Early European mtDNA: only mysterious if you want it to be

6 minute read

A paper by Wolfgang Haak and colleagues in this week's Science sequenced ancient mtDNA in 24 Neolithic European skeletons.

A review by Martin Richards (2003) lays out the genetic evidence about population dynamics in Neolithic Europe, along with the likely scenarios. I recommend the paper, it clarified matters for me. During the past thirty years, Cavalli-Sforza and others have pushed a model called "demic diffusion" for Neolithic Europe -- essentially the idea that population growth resulted in the net movement of Near Eastern genes across Europe. But there are other models for population interactions as agriculture spread and populations became more dense -- including long-distance colonizations, elite dominance by one group or another, cultural diffusion without significant genetic movement, and so on.

The main question recently has been about the strength of net movement of genes into Europe. Some have claimed that the majority of present European genes can be traced to the Near East before 6000 years ago. Others have argued that the genetic influence of West Asian populations was substantially more minor, or at least had extended over a longer time from the Upper Paleolithic to the present, instead of being concentrated in the Neolithic revolution itself.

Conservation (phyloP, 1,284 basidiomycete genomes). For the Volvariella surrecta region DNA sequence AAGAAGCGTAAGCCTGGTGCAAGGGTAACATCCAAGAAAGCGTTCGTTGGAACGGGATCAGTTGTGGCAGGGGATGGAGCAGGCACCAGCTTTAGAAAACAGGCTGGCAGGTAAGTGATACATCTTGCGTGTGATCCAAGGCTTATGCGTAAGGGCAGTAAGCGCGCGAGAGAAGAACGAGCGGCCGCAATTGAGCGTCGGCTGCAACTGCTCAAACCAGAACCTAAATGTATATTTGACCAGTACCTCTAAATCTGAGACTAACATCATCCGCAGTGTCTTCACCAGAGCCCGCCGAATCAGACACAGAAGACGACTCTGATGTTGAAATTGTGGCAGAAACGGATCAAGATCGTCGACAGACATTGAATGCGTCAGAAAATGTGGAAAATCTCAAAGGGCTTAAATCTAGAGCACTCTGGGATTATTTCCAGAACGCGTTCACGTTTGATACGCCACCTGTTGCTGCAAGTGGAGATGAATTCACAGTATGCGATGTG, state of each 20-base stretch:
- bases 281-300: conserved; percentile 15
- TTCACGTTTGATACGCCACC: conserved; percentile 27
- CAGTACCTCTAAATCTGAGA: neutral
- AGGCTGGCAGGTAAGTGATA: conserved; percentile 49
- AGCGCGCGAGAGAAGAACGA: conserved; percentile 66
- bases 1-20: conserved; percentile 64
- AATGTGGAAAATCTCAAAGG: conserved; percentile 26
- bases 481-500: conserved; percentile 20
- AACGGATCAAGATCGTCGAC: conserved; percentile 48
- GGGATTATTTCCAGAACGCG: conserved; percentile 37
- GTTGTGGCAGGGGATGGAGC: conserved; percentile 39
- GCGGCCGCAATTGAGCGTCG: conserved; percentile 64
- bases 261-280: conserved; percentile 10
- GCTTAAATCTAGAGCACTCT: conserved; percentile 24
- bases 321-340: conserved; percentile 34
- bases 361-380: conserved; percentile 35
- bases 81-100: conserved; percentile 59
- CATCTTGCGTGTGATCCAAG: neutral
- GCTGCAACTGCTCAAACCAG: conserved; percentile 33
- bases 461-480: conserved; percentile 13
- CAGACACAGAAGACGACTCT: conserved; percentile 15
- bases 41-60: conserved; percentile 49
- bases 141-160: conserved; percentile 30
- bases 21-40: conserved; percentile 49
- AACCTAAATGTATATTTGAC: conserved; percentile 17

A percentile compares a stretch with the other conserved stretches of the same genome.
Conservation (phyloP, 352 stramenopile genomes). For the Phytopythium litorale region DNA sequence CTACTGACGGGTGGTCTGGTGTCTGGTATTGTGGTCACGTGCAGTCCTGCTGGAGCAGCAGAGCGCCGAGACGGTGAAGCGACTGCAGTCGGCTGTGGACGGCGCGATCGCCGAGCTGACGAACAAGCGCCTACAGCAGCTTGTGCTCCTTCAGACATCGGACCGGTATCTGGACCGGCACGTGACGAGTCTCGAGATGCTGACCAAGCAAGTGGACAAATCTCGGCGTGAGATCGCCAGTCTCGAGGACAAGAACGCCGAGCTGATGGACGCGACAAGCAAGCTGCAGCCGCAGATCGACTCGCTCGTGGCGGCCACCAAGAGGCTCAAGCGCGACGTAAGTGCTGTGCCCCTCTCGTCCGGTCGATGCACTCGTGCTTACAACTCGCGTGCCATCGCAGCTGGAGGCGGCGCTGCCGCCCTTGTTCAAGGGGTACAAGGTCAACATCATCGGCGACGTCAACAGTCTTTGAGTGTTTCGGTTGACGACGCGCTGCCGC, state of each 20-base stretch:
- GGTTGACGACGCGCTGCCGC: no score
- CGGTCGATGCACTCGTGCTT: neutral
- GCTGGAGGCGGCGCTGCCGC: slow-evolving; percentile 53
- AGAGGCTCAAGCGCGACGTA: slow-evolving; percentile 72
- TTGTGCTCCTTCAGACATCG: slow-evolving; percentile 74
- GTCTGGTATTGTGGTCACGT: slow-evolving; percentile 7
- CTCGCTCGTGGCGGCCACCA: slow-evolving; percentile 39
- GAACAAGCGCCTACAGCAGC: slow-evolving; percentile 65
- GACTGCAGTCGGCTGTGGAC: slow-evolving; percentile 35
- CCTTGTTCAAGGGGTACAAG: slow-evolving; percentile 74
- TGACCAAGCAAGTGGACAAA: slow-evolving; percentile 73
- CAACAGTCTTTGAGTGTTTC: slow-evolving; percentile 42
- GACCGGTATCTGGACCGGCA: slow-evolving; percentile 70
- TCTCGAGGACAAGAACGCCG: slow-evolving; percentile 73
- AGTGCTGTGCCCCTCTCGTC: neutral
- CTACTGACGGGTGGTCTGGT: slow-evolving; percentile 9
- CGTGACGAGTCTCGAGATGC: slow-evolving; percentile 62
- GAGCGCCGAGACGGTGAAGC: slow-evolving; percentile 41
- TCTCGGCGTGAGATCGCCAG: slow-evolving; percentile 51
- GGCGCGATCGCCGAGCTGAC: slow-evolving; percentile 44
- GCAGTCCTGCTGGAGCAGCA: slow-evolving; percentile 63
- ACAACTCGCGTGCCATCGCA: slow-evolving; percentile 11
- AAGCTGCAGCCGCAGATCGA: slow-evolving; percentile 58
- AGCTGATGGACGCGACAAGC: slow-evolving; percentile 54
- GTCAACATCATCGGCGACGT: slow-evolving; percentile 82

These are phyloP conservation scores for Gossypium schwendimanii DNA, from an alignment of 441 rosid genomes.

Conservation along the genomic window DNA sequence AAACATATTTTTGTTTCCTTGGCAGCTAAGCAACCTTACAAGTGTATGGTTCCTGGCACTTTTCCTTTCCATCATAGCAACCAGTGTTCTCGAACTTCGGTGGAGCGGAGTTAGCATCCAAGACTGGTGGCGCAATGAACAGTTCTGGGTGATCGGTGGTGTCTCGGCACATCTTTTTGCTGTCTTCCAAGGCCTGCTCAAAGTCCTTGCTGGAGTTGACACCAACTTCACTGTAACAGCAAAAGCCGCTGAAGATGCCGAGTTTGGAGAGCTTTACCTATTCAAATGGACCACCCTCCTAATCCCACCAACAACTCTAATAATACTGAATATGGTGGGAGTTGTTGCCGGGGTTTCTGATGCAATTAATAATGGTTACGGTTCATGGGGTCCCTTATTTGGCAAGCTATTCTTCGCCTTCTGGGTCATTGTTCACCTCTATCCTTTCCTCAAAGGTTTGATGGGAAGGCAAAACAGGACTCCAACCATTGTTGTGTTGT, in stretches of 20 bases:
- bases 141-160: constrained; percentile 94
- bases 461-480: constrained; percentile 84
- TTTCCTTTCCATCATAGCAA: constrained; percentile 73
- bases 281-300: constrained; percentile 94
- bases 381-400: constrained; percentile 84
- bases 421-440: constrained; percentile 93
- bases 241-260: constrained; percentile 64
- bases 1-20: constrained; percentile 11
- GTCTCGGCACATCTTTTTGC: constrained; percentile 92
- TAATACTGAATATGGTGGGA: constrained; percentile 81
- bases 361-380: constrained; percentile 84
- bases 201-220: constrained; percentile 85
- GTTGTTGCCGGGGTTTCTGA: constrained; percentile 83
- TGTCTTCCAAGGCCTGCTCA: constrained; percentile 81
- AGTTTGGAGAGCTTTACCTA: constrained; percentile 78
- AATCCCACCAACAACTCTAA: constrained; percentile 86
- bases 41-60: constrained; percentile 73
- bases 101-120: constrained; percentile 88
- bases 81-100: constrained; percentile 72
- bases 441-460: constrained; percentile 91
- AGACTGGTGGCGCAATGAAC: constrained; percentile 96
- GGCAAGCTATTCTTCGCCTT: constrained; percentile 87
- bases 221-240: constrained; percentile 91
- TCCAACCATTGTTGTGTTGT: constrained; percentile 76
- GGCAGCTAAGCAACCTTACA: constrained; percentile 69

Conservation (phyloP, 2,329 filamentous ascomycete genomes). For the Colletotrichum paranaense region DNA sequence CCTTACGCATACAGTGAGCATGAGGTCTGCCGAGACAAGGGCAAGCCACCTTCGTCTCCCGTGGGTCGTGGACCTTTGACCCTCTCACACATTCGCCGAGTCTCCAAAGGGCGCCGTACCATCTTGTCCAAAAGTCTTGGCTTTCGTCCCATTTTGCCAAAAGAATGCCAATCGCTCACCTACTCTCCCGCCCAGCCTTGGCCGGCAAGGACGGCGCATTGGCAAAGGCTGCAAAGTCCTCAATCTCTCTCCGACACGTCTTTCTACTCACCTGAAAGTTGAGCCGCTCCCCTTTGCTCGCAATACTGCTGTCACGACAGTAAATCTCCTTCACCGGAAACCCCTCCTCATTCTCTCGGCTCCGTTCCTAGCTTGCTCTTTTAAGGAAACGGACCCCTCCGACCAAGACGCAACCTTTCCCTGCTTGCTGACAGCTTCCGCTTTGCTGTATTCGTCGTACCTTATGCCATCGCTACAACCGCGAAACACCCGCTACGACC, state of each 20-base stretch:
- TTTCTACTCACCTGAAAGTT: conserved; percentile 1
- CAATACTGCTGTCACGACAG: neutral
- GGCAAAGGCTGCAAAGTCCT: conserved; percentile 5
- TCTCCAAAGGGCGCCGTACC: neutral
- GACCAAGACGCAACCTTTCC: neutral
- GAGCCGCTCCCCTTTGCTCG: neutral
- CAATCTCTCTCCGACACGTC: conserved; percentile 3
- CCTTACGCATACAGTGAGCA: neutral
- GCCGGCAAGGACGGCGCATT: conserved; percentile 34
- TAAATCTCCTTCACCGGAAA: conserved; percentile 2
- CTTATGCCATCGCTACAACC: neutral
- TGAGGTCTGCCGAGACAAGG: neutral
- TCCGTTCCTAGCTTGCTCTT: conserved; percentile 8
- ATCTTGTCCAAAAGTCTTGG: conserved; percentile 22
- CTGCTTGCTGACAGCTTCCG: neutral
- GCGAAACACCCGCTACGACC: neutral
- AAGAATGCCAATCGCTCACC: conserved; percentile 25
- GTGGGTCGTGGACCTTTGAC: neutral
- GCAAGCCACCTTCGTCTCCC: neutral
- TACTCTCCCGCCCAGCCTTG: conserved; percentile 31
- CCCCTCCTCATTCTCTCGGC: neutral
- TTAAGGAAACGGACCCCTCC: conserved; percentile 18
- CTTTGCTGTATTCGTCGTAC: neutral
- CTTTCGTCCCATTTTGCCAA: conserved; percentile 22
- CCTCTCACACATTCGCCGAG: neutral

The current paper places itself in the frame of this ongoing debate, but raises an entirely new problem! The abstract:

The ancestry of modern Europeans is a subject of debate among geneticists, archaeologists, and anthropologists. A crucial question is the extent to which Europeans are descended from the first European farmers in the Neolithic Age 7500 years ago or from Paleolithic hunter-gatherers who were present in Europe since 40,000 years ago. Here we present an analysis of ancient DNA from early European farmers. We successfully extracted and sequenced intact stretches of maternally inherited mitochondrial DNA (mtDNA) from 24 out of 57 Neolithic skeletons from various locations in Germany, Austria, and Hungary. We found that 25% of the Neolithic farmers had one characteristic mtDNA type and that this type formerly was widespread among Neolithic farmers in Central Europe. Europeans today have a 150-times lower frequency (0.2%) of this mtDNA type, revealing that these first Neolithic farmers did not have a strong genetic influence on modern European female lineages. Our finding lends weight to a proposed Paleolithic ancestry for modern Europeans (Haak et al. 2005:1016).

Some observations: